Kate Carnell – Bank Levy

Kate Carnell the Australian Small Business and Family Enterprise Ombudsman talks about a possible bank levy, and will it go to those who have been wronged by banks?

Kate Carnell – Bank Levy

Introduction

Ross Greenwood: Let’s go to another aspect of the federal budget tonight, and this rumour about a new tax on the banks. Now, this is going to be an important thing as to what happens to this money, some of it as we’ve heard, could go to the National Disability Insurance Scheme. But there’s another aspect just now we got Kate Carnell, the Australian Small Business and Family Ombudsman, thanks for joining us in our Parliament house studios guide. What’s your mile? Is it that maybe, it’s going to help to compensate back bank victims?

Interview

Kate Carnell: Look, I’m certainly hopeful that’s the case. On my end, that is the mile, and so it should — taxpayers shouldn’t fund fear compensation for those individuals and small businesses that have been hurt by the banks. They should fund it themselves, and there are a not insignificant number of people who have come out the worse from their encounters with our banks.

Ross: All right. You would understand, however, that a lot of the political opponents of this government would have, would simply say that this is a way for the government to avert any call for a royal commission, that the banks will pay, that somebody such as yourself as the Ombudsman, will be the one doling out the cash and there’ll be higher, if you like, limits on people being able to get more money out of banks if they’re hard done by. These things would be welcomed by the community, but the question is whether it would actually help to avert the call for a royal commission?

Royal Commission into Banking?

Kate: Well, look, if we have a royal commission, it’s going to cost millions and millions of dollars. They always do, and they always go on for a long time. At the end of a royal commission, a royal commission will make recommendations to the government. So it will do nothing for two, three years.

This approach, along with some other changes which desperately need to happen, that give people access to justice when they end up on the wrong side of the banks, is exactly what a royal commission’s about. And you get to have it without two or three years in an extraordinary amount of taxpayer’s money being spent on a royal commission that itself can only come up with recommendations to do, maybe, exactly what we’re going to do now.

Ross: Because in any dispute with a bank, there is an imbalance of power, isn’t there? You’d have to be really, very big, and very stubborn to take on a bank.

Kate: Ross, we’d need an inquiry into small business loans, and I’ll tell you what, it’s not just a bit of an imbalance, it’s like zero and 100%. The small business people, individuals have no power, and the current banking contracts give all of the power to the banks. The current contracts allow banks to change any term or condition on a contract at any time they like, the amount they’re willing to lend to you at any time they like, the interest rates you’re going to pay at any time they like.

Now look, there’s a whole lot of things that the banks have realized they’ve got to change. They’ve agreed to a simplified contract, they’ve agreed to better timelines, they’ve agreed, at least to some extent, getting rid of some of the non-financial default clauses. But that doesn’t take away from the, I’d have to say, probably, thousands of people that have been badly dealt with.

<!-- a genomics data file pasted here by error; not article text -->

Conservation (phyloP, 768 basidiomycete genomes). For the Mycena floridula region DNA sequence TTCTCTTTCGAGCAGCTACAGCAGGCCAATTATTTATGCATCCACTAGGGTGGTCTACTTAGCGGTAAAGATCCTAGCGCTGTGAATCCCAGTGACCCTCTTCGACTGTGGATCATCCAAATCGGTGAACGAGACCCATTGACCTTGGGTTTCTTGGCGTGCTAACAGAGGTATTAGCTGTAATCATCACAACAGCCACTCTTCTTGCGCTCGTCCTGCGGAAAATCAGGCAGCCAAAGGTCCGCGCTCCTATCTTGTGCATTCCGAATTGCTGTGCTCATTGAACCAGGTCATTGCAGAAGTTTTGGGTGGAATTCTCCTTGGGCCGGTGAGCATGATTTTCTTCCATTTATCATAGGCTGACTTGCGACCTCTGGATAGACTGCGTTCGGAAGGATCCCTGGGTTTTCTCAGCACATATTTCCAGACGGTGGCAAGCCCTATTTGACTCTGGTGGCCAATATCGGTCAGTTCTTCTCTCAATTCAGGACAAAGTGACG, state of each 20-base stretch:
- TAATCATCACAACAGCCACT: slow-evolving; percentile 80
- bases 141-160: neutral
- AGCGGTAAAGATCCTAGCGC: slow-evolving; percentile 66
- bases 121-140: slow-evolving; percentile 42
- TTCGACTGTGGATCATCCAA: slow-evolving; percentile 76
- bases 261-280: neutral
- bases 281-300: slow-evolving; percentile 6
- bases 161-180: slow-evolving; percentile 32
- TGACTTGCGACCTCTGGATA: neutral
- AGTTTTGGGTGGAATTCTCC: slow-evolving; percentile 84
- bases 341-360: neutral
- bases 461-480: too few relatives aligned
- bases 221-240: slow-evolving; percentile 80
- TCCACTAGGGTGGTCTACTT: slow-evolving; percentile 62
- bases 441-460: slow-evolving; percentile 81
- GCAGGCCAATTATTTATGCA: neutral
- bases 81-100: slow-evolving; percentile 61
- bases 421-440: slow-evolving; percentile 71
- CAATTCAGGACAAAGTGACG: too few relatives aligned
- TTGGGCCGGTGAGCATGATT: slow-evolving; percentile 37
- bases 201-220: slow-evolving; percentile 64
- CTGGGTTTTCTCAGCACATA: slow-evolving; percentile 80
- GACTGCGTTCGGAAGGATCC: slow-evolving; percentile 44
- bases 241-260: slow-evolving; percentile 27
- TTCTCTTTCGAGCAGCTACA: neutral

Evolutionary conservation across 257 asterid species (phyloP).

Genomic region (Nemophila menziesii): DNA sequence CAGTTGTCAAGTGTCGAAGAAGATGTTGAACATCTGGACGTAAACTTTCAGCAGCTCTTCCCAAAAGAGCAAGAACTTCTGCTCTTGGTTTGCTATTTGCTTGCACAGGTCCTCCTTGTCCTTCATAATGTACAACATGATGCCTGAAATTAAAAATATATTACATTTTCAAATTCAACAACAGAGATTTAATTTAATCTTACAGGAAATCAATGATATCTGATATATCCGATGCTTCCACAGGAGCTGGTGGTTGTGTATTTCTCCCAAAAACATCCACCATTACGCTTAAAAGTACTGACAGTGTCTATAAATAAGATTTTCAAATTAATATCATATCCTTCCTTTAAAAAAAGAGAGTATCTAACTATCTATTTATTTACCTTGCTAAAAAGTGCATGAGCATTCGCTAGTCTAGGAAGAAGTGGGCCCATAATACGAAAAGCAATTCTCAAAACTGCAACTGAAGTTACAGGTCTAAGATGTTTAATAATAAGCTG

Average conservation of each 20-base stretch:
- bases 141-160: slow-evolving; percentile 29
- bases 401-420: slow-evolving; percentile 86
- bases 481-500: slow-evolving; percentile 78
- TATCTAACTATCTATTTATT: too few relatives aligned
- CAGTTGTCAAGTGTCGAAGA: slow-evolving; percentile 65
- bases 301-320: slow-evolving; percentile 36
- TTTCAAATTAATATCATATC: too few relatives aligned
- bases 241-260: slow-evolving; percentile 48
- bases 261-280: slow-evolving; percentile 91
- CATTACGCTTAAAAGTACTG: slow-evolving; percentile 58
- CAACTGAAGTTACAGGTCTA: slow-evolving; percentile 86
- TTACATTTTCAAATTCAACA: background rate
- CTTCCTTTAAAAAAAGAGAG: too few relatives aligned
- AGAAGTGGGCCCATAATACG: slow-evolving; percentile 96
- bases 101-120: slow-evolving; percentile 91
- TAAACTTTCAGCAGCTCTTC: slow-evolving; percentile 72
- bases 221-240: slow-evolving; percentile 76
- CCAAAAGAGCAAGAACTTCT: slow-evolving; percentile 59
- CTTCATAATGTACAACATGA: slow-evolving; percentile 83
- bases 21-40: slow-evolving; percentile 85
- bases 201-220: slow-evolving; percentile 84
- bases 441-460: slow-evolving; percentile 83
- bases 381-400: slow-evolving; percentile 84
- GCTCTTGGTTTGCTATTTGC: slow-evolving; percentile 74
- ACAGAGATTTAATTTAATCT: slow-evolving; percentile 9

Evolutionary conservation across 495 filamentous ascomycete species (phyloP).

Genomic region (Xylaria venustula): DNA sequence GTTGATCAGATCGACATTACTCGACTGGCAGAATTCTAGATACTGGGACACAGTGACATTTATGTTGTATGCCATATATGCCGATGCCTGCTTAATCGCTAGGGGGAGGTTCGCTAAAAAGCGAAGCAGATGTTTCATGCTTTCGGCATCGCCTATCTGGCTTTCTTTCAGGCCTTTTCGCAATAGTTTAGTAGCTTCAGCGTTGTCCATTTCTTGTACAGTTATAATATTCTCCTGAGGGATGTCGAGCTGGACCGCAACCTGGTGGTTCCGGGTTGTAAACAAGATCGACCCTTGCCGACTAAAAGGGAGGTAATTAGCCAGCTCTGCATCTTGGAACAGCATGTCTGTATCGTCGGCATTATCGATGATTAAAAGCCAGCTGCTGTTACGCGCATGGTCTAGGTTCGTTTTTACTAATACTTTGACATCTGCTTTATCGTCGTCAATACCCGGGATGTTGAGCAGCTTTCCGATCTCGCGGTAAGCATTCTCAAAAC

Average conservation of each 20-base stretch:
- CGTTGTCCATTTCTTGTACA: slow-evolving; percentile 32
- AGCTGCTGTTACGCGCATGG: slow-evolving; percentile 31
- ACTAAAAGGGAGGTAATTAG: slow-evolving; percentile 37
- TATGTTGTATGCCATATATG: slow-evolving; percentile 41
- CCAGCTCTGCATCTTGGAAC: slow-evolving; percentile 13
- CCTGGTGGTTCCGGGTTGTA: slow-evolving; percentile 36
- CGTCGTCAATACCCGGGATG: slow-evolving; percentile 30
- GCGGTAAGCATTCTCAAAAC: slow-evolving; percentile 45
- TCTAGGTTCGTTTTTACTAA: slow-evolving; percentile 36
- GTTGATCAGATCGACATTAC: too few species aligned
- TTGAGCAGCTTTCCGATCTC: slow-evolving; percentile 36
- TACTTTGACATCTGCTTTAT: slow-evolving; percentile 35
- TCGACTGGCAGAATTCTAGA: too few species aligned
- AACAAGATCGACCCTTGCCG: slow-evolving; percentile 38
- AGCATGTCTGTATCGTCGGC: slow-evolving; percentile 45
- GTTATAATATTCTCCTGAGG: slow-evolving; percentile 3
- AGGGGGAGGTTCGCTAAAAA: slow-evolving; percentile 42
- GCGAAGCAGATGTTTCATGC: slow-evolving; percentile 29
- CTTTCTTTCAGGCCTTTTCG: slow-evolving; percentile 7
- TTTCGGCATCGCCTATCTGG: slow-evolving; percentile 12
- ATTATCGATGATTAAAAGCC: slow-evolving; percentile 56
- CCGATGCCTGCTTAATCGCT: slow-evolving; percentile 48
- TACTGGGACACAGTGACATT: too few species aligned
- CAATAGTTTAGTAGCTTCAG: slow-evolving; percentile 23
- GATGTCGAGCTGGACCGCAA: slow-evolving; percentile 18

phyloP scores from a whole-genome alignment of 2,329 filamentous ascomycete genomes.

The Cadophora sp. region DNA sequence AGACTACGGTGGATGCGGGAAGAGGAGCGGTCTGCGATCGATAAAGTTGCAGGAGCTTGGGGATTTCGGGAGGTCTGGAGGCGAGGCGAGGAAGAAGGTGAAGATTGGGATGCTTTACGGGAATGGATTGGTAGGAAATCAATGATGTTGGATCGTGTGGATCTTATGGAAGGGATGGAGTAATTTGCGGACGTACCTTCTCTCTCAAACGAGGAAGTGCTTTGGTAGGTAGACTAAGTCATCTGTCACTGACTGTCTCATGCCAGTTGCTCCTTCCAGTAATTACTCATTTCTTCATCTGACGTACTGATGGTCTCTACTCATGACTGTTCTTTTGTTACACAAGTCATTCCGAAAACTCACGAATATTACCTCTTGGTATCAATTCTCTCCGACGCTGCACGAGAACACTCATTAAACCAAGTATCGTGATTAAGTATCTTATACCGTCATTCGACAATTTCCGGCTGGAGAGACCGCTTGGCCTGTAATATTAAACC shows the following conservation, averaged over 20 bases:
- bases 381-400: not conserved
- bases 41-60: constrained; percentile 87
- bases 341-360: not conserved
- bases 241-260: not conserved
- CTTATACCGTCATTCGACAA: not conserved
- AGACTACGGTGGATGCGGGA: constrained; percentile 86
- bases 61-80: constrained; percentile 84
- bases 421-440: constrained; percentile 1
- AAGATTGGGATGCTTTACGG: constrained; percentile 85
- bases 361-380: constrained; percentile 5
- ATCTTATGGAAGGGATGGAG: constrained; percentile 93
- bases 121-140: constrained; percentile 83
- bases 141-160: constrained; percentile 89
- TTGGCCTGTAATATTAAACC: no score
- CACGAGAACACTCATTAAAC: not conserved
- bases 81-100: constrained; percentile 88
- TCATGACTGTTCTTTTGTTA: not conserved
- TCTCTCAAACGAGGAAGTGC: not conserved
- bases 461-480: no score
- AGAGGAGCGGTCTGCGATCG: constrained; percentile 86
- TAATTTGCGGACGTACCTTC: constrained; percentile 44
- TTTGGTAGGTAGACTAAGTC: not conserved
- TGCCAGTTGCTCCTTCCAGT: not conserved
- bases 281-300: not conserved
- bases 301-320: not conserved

Ross: And the very worst of those who are being badly done by are those people who continue to make their interest payments, they continue to have a business that is solvent until they very point that the bank decides that they’re going to withdraw the funding. And then all of a sudden, the business collapse, because they can’t organize alternative funding quickly enough to save their businesses, notwithstanding that they have never missed a payment.

Kate: That’s the point, these are the performing loan defaults are the ones that we looked at. People who have paid what they were supposed to pay every month, done the right thing, the bank decides they don’t want to find them anymore, it could be because they don’t like the particular industry that particular person’s in. They believe that the area of Australia that they’re in is due for a downturn, they’re still paying what they’re supposed to pay, the bank is not interested anymore. You’ve got 10 days to refinance. We even had case where they had two days to refinance. The moment you don’t refinance, your loan is in default, you go from maybe 7% to 19% interest rate, and the spiral goes downhill.

Ross: And there are examples of people who have been solvent, who have done the right thing, who have lost their business because of exactly that.

Kate: There are lots of cases. Now, it’s true that the banks have thousands and thousands, well, hundreds of thousands of loans. And we’re talking about, a thousand, maybe. You may be even a few more than that. But these are moms and dads who have lost their business, who have lost everything. They deserve to be compensated, and then, of course, we know about financial planning advice that wasn’t all that good and other issues where compensation should occur, and should be paid for by the banks, so if that goes — if this goes to achieve that, it gets a big fairness tick.

Ross: I’ll tell what, we’ll find out very, very shortly about all the detail of that potential scheme, but I’ll tell you what, I think we might have got a little bit of good mile there. Kate Carnell is the Australian Small Business and Family Ombudsman, and Kate, great to have you in our Parliament house studios this evening.

Kate: It’s a pleasure, Ross.

Anna Bligh CEO Australian Bankers Association

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